As most of you may know, the exam has 50 questions, and you have 70 minutes to finish (90 minutes for non-English speaking, if I recall). A passing score is 70% or higher (85% for trainers). The questions are randomized, meaning if you do not pass the exam, the next time you take the exam you may or may not see some or all the questions again. In other words you may see all different questions on exam retakes. When I arrived at the testing location at the Conference, the same procedure is followed as with any official PearsonVue testing location – 2 forms of legal ID are required, and all items need to be stowed away, with only your ID allowed on your person during the exam (in case you need to briefly leave for whatever reason). Since it had been a little while (2yrs) since my last exam, I decided to take the test engine practice to re-familiarize myself with how the PearsonVue test engine works. It didn’t take me long to remember how to navigate through. Once I completed the practice, I accepted the NDA and was on to my exam. For me, I carefully read through every question, answering all of them, while flagging ones I wanted to review when I finished question 50. I think it took me about 35-40 minutes to finish my first pass through of all the questions. Afterwards, I decided to go ahead and review all the questions, instead of just the flagged ones, since I had time. After reviewing, and making only 1 or 2 question changes, I “finalized” my review and ended my exam. <fast breathing!> This is always the part where I’m the most nervous.. the 3-5 second wait for the “Congratulations, you PASSED” to be flashed on the screen, or the unwelcomed “…you FAILED…” message. Thankfully, I got the PASSED message. I ended up doing very well… an 84%! My overall experience in taking this exam was a good one. The exam is not too entirely difficult if you put the time in to study & practice, and is completely fair. I think older versions of the exam may have indeed been “unfair” or “too hard”, but I can’t do a comparison because this was my 1st ever VMCE exam. What I can say about this exam as compared to other vendors (e.g. VMware, Cisco), the questions were direct, easy-to-understand, and in my opinion indeed fair.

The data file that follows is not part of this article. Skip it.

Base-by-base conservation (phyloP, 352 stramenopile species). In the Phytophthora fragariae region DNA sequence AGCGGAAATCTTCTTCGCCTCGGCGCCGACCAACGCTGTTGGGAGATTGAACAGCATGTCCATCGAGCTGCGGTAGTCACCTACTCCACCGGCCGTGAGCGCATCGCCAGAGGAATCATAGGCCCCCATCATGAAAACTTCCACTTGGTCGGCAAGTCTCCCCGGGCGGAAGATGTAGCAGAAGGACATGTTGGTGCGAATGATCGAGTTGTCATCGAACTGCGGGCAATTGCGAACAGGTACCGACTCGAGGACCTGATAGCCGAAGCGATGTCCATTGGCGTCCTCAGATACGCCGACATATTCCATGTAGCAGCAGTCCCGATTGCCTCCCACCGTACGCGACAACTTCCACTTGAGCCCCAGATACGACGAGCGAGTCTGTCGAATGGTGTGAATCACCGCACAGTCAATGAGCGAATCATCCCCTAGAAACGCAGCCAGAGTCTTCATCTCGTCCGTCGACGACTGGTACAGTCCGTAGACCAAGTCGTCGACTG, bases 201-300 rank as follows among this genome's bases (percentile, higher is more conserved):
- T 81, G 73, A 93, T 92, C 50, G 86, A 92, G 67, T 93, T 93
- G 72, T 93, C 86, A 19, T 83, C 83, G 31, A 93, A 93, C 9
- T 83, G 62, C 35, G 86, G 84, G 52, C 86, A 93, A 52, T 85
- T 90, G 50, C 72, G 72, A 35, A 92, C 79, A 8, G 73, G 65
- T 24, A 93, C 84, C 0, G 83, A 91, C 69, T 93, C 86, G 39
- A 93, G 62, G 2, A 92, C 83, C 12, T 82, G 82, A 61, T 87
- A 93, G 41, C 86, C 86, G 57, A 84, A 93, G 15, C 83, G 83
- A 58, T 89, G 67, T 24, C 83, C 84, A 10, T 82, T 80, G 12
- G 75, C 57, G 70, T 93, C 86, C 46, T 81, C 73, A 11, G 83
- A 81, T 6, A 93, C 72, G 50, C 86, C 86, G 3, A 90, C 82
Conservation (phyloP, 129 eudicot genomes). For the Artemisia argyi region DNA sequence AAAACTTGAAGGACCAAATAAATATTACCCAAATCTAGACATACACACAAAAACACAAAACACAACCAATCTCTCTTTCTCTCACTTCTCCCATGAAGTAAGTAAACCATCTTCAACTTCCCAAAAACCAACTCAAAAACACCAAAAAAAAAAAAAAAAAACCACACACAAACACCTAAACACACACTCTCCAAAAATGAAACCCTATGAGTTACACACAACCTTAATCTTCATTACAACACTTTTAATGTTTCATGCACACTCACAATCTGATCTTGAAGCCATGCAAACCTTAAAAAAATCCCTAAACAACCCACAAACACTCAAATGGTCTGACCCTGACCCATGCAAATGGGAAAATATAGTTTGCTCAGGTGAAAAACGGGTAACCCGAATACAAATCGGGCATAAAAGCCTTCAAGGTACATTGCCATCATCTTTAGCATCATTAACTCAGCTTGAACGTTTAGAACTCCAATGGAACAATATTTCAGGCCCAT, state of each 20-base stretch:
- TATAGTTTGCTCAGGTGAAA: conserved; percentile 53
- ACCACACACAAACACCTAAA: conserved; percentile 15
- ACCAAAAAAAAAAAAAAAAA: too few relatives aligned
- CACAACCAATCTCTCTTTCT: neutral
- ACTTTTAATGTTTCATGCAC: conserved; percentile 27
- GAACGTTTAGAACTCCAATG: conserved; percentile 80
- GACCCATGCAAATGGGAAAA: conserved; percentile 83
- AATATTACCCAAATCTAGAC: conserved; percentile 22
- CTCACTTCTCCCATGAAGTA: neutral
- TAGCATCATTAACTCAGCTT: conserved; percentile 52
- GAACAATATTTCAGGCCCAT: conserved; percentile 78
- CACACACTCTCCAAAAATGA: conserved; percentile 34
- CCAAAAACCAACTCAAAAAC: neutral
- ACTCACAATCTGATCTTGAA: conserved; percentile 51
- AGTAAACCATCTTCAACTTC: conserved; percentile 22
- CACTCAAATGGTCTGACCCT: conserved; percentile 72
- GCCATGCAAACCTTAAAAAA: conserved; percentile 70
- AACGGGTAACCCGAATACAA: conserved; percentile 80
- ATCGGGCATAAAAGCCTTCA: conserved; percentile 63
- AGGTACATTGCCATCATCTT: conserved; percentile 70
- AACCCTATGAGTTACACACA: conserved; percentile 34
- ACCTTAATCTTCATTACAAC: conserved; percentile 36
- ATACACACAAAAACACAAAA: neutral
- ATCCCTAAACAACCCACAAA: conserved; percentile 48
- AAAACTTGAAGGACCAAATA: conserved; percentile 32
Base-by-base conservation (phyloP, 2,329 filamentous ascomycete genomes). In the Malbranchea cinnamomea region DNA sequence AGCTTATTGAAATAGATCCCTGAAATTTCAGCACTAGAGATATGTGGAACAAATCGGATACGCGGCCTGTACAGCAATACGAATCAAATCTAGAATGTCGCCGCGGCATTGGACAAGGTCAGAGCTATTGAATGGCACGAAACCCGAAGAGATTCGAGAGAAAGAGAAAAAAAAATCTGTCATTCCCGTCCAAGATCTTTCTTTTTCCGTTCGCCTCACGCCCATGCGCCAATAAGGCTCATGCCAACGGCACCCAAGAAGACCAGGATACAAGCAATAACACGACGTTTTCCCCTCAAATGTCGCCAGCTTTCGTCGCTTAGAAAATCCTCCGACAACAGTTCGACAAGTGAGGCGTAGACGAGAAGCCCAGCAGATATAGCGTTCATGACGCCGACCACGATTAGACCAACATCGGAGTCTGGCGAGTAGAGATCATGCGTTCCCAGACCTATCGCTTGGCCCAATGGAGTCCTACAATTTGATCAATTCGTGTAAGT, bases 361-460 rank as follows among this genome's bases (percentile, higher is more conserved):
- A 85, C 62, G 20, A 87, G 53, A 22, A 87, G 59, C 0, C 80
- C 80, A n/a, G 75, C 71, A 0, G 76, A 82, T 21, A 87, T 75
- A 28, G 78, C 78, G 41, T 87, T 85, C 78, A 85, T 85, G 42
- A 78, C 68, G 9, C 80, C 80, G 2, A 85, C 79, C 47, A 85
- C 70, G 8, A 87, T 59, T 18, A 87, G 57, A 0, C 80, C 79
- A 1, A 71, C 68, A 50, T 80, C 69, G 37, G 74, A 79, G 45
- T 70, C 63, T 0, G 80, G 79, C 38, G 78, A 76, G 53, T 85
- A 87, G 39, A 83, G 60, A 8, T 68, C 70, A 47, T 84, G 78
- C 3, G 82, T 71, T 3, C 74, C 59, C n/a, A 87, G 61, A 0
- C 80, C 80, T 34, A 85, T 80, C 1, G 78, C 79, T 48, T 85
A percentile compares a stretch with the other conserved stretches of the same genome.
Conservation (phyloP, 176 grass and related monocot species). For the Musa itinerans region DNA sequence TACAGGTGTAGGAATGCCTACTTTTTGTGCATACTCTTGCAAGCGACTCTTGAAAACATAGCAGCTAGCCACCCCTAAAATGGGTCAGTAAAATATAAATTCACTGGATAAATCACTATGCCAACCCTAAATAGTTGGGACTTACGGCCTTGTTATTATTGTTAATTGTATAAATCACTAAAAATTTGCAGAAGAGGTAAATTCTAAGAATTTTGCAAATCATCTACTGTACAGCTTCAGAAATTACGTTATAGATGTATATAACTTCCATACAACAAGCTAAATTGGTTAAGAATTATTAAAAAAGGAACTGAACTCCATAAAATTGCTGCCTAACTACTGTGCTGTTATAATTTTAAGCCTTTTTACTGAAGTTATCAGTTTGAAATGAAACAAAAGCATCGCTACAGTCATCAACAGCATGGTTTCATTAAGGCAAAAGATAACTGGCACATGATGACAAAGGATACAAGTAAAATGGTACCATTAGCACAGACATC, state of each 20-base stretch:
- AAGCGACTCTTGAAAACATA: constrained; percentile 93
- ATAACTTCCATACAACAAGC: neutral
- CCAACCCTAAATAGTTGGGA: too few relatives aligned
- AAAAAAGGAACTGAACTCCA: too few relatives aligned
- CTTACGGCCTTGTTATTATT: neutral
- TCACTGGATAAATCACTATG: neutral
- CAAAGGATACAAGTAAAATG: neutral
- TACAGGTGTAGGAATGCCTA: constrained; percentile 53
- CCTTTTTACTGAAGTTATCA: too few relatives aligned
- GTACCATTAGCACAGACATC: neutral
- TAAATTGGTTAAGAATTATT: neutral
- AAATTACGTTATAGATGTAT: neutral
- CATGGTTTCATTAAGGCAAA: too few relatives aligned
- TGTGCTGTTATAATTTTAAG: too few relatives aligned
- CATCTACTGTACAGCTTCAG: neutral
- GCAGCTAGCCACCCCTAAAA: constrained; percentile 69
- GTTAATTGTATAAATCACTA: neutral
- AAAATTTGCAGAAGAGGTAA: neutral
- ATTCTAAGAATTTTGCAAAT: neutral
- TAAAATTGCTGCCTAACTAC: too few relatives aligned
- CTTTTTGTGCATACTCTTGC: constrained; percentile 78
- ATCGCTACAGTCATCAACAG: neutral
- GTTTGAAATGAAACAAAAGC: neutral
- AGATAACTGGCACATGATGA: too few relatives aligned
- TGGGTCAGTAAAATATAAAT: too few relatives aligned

I’ve attached my Study Guide below for those looking into taking the exam for themselves. Feel free to share or blog about my Study Guide. It’s for the tech community! But please remember to reference the author if you do share it with others. And, if you notice any errors, please comment below & I’ll get them corrected as soon as I can.
All the best in your pursuit of Veeam VMCE! Cheers!